New Pesticides Target Specific Insect Genes
Cultivated crops are a never-ending gustatory delight for millions of insects. Losses due to insect pests range from about 5% to 25%, depending on the specific crop. With global warming contributing to a dire agricultural future for most of the world’s people, it should come as good news that scientists are developing pesticides that use an insect’s genes against it. As always, though, there is that question of how tampering with the genes of one creature affects every other living thing on the planet.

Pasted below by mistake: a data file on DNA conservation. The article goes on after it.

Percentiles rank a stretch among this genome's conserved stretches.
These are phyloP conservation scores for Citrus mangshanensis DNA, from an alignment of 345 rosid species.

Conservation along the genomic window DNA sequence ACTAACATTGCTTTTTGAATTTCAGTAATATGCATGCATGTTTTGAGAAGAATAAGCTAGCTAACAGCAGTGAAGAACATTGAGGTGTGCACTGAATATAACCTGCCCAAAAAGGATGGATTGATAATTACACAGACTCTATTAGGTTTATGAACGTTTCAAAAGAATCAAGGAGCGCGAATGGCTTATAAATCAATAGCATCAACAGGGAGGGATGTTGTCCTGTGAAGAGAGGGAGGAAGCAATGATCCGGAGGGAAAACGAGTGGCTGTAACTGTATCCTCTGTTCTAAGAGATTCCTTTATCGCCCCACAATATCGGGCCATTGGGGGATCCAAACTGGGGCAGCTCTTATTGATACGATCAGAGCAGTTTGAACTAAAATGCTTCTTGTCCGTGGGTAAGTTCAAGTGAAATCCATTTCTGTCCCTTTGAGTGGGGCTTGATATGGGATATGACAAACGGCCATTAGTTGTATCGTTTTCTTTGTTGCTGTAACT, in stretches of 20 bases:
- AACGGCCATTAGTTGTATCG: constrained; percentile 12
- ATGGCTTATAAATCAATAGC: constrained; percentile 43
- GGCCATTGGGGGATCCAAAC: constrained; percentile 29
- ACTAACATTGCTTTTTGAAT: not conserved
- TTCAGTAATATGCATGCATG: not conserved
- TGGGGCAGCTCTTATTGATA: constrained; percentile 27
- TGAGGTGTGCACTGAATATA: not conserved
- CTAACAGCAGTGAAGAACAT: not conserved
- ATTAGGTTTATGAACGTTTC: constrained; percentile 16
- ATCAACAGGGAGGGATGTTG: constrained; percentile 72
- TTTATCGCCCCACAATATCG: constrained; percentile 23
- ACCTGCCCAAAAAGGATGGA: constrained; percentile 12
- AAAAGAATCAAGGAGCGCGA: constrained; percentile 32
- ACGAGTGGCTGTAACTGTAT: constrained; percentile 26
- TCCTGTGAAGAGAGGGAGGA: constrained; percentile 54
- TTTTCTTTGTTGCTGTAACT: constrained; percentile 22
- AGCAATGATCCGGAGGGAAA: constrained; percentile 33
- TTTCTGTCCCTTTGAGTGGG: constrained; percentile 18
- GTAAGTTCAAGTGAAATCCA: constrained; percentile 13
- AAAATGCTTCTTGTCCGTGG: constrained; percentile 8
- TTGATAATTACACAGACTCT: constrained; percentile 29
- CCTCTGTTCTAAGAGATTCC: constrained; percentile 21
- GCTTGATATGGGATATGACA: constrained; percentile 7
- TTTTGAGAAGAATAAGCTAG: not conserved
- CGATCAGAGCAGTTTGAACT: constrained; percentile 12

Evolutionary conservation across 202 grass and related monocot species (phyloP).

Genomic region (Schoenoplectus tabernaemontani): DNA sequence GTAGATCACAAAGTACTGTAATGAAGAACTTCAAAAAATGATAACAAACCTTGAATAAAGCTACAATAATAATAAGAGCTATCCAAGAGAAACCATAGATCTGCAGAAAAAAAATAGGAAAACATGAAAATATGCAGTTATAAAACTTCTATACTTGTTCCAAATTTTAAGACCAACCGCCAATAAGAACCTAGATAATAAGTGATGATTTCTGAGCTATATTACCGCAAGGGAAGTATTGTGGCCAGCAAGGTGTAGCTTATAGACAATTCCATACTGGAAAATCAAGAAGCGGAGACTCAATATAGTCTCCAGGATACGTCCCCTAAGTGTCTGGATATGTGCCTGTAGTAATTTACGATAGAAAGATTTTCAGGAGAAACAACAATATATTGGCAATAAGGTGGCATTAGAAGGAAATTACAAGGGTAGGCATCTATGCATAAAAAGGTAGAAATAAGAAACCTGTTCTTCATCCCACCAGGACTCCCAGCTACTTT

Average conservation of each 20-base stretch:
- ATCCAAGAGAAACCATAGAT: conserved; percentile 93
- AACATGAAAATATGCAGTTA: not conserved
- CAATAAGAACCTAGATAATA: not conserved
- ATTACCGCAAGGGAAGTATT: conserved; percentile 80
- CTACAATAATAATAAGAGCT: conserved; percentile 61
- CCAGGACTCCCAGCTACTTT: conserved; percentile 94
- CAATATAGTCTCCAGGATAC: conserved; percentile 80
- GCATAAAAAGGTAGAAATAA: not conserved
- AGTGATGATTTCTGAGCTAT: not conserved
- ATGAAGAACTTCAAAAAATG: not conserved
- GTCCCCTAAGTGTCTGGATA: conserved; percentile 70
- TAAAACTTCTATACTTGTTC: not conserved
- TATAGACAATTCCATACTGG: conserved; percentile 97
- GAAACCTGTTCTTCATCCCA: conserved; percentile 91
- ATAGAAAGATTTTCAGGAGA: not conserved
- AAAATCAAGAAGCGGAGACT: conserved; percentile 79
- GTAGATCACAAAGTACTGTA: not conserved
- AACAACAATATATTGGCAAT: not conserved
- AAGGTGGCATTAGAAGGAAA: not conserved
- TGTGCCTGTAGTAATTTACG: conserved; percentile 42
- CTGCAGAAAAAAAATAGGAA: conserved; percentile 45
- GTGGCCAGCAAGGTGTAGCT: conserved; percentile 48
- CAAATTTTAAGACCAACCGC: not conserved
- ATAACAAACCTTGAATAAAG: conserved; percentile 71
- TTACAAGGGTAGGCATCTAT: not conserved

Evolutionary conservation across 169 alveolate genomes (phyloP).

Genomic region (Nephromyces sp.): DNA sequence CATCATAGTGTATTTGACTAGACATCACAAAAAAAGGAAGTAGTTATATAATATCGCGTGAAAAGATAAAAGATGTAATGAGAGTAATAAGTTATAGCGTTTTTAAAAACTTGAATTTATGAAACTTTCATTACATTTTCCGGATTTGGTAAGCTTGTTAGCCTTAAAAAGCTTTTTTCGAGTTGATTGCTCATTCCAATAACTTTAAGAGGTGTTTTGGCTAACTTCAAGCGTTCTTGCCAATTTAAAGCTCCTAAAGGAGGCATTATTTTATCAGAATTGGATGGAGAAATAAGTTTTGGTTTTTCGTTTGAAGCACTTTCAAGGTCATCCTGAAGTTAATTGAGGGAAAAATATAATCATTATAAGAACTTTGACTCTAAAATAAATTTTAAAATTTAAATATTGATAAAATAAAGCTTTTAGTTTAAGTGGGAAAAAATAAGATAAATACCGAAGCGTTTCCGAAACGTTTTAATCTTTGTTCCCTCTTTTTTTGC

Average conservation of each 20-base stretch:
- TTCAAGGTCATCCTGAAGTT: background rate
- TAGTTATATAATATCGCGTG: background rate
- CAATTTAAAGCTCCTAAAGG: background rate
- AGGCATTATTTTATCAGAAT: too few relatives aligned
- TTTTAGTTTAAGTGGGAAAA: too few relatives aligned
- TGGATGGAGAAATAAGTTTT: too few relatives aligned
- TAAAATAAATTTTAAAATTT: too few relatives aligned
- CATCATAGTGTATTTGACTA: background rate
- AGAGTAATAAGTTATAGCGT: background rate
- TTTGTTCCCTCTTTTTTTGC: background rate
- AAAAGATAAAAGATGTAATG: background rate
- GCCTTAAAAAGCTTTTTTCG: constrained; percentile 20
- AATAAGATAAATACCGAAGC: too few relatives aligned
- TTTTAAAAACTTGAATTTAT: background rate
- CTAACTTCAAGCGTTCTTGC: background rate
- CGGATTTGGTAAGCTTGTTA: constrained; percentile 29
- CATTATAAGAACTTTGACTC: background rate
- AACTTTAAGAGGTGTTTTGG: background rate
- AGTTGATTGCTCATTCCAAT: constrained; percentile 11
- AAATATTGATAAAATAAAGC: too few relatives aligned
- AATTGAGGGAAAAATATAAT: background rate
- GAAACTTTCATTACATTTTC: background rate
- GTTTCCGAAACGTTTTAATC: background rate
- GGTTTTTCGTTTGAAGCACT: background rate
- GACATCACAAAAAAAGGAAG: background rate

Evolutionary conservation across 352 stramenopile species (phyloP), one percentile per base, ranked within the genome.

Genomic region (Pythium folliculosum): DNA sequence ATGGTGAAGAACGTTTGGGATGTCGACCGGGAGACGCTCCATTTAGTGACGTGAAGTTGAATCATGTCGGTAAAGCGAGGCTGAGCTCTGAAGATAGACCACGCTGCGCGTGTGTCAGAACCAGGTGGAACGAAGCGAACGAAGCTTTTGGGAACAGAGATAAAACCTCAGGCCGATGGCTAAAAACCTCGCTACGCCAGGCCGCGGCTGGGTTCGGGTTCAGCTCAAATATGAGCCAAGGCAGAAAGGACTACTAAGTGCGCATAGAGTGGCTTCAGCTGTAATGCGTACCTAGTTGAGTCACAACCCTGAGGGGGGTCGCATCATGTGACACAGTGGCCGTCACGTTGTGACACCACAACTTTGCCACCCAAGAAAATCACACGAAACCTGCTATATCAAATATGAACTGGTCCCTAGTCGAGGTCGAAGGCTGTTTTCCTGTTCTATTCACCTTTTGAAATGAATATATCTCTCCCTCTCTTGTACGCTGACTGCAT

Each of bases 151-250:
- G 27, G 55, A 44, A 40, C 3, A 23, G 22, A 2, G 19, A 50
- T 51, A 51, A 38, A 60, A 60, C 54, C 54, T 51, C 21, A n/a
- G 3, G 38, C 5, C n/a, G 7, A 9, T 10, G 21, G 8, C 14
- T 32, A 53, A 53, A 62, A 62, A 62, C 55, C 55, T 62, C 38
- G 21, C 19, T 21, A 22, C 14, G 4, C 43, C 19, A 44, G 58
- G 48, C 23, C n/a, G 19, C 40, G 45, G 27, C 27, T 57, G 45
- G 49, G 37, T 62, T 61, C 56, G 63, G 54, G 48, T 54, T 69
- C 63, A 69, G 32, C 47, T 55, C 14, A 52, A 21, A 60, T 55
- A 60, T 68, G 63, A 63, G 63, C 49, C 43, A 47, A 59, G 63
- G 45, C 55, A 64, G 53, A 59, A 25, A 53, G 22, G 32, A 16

The new pesticides use a process called gene silencing that prevents the expression of targeted genes. In the case of troublesome crop-destroying insects, those genes may control anything from gut function to cell metabolism. The biological processes of the insect are interrupted thereby either killing the insect or preventing reproduction.
Scientists working on this new pesticide believe that the gene silencing procedure is species-specific and offer solid research to back up this claim. To date, there is no conclusive proof that this new gene-dabbling science will not prove eventually harmful to humans and other living things. However, if it does prove safe for all except the insect, it could revolutionize how pesticides are used around the world.